A massive mile-long double asteroid linked to a one-inch meteor that streaked a fireball over Japan three years ago could threaten humanity in millions of years if it eventually breaks up, scientists wrote in a report published Monday.
"The potential breakup of the rock could be dangerous to life on Earth," Toshihiro Kasuga, a visiting scientist at the National Astronomical Observatory of Japan and Kyoto Sangyo University, said in a release Wednesday, according to CNET. "Those resulting asteroids could hit the Earth in the next 10 million years or so."
The findings were first reported in The Astronomical Journal Monday.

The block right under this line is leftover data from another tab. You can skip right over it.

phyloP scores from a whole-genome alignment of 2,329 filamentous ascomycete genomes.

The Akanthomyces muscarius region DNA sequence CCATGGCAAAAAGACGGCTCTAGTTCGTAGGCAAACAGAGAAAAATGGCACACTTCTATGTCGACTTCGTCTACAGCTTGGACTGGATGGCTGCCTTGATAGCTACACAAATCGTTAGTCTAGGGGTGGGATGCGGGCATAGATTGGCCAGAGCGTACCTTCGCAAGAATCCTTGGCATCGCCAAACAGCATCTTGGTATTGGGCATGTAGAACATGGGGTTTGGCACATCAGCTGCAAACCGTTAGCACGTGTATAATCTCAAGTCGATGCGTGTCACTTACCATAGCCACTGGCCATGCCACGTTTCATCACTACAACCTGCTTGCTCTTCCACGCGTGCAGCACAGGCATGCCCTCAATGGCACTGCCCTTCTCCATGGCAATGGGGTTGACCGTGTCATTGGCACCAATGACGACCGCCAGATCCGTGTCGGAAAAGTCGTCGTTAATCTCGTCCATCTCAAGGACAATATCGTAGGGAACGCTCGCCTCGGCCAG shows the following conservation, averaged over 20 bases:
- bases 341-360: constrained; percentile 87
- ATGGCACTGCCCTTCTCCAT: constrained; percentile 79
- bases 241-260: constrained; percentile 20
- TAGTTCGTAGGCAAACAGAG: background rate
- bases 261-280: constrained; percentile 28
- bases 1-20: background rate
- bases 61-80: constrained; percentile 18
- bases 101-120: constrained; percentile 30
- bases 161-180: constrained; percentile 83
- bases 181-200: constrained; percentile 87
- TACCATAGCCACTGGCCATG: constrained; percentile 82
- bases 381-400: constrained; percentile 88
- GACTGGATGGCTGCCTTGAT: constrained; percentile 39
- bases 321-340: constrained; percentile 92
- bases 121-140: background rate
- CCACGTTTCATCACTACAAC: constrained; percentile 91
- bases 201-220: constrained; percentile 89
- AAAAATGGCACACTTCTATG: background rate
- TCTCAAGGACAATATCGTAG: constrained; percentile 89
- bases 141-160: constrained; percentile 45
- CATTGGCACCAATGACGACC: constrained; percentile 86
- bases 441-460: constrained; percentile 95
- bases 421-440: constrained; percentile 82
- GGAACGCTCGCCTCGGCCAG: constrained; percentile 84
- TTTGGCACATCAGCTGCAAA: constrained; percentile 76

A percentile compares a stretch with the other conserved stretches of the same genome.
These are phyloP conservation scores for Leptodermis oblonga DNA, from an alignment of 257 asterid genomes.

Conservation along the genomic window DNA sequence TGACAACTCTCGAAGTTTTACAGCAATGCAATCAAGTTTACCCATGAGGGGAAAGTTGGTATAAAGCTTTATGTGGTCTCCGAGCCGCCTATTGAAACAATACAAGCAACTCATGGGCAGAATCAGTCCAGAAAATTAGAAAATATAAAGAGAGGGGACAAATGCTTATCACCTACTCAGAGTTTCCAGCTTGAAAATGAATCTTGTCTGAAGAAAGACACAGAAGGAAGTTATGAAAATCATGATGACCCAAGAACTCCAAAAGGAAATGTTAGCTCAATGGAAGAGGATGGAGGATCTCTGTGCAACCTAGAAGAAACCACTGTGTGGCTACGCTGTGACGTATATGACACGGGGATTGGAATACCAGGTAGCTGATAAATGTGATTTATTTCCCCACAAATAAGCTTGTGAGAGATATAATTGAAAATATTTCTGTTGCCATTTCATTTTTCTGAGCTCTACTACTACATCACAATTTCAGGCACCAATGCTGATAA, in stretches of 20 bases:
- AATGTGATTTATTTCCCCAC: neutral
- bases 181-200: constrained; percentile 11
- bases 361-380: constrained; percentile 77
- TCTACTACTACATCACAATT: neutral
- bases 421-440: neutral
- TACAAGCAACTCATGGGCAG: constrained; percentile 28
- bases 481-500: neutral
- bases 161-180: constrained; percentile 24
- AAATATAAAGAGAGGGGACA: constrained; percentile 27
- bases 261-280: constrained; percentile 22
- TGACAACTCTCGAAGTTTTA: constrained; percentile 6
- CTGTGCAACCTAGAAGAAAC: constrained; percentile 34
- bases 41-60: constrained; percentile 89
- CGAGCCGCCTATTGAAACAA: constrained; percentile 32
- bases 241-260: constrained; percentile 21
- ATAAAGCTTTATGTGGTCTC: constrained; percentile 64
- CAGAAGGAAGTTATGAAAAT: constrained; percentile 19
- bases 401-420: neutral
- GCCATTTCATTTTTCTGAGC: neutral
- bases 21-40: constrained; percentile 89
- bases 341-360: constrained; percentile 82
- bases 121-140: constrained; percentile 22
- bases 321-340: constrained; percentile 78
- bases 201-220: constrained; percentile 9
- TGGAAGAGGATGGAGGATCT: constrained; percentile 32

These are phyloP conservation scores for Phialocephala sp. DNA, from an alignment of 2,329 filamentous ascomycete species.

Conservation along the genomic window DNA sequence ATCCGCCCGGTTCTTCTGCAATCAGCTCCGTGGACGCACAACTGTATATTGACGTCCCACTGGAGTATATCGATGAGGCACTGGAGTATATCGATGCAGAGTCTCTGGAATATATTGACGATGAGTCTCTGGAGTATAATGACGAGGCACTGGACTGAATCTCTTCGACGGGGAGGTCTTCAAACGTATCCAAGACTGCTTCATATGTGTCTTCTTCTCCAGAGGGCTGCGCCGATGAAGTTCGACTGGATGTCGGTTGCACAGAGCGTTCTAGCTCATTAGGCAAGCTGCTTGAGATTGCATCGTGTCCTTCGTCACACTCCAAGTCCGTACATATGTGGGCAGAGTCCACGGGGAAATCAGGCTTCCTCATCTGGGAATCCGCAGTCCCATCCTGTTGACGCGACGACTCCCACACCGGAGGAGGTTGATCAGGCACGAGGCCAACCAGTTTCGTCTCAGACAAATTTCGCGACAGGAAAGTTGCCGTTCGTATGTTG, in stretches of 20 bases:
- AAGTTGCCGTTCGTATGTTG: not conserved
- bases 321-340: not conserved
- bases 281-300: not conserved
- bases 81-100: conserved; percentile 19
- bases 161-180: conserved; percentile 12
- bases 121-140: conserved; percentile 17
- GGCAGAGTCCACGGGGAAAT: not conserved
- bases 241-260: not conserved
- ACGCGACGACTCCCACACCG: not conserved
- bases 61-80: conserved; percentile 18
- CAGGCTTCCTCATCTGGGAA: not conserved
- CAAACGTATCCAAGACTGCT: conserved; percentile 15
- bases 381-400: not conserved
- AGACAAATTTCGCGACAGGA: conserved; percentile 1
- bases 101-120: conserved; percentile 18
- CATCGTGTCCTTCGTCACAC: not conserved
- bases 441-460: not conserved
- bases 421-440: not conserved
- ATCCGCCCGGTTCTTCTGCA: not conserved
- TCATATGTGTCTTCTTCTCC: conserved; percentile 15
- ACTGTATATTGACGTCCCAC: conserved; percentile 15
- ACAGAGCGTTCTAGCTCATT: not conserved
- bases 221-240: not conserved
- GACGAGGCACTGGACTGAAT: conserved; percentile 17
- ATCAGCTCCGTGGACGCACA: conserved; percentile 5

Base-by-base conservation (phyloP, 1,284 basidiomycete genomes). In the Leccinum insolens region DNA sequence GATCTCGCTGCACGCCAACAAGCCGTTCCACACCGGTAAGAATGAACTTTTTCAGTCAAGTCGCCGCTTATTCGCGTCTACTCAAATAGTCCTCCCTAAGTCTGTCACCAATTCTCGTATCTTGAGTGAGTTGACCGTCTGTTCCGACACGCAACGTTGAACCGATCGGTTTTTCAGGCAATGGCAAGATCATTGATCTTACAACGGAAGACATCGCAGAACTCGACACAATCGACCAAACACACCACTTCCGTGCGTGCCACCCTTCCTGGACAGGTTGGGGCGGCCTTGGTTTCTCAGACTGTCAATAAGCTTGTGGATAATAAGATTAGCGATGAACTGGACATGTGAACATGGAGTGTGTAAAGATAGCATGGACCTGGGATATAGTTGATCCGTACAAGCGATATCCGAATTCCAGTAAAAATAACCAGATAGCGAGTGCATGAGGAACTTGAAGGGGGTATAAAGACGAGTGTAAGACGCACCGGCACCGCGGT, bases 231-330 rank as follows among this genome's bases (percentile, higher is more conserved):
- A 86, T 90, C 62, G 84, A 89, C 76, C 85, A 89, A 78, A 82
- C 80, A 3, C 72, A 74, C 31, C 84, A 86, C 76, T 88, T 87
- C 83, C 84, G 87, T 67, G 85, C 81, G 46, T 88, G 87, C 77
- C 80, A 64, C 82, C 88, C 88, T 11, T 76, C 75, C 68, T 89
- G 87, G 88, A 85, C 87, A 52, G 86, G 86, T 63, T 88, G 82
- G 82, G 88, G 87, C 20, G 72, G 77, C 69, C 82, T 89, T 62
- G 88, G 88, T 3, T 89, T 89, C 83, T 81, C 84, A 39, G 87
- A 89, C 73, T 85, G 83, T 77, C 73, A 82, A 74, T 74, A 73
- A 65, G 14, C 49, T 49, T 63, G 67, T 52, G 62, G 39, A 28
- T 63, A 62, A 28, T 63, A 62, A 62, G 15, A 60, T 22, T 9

The fireball that passed over Kyoto, Japan, late at night on April 28, 2017, was a one-inch meteor that broke off the asteroid measuring more than a mile wide, scientists later determined, according to Live Science.
"We uncovered the fireball's true identity," Kasuga said, according to CNET. "The 2017 fireball and its parent asteroid gave us a behind-the-scenes look at meteors."
The asteroid, known as 2003 YT1, is made up of two parts: the larger rock measures 1.2 miles and is orbited by a 690-foot piece.
“The parent body 2003 YT1 could break up and those resulting asteroids could hit the Earth in the next 10 million years or so, especially because 2003 YT1 has a dust production mechanism,” he added, the Daily Express reported.
The asteroid was first discovered in 2003, hence its name.
It has a history of cracking and releasing dust particles into space, The Express reported.